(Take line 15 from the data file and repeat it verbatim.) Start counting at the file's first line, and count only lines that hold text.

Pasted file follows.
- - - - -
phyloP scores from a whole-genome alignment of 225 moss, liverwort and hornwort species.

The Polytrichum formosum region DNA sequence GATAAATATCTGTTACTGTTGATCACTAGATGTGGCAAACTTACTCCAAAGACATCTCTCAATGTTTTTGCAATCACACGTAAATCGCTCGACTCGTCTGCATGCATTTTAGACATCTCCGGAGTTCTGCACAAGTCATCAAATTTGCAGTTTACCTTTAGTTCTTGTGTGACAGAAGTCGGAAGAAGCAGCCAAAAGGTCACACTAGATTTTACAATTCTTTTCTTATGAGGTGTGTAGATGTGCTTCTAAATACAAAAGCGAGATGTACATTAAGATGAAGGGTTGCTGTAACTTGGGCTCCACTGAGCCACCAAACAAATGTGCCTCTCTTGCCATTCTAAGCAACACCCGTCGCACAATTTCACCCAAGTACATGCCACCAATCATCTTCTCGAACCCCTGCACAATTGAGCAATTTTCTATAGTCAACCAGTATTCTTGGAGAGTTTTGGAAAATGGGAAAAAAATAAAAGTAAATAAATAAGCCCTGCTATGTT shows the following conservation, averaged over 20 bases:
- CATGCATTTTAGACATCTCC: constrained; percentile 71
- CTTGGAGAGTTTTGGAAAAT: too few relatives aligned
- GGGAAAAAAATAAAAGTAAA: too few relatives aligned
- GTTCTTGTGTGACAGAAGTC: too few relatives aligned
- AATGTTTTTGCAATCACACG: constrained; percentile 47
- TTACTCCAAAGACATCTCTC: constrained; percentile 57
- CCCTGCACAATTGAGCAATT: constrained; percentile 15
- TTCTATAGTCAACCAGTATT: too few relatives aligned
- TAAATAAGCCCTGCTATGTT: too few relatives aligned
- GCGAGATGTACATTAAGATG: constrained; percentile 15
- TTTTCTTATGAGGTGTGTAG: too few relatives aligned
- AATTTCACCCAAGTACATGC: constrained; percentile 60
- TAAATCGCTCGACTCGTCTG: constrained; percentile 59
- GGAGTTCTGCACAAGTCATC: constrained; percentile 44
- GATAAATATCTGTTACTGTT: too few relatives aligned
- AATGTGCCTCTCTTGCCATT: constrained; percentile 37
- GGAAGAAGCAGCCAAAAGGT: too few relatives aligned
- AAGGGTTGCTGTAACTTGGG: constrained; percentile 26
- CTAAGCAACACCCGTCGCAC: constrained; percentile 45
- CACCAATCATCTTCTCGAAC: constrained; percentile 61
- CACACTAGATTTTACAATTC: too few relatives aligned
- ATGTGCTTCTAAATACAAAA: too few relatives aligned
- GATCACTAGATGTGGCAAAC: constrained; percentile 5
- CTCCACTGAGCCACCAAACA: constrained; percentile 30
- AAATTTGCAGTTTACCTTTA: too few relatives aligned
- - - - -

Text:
- TAAATCGCTCGACTCGTCTG: constrained; percentile 59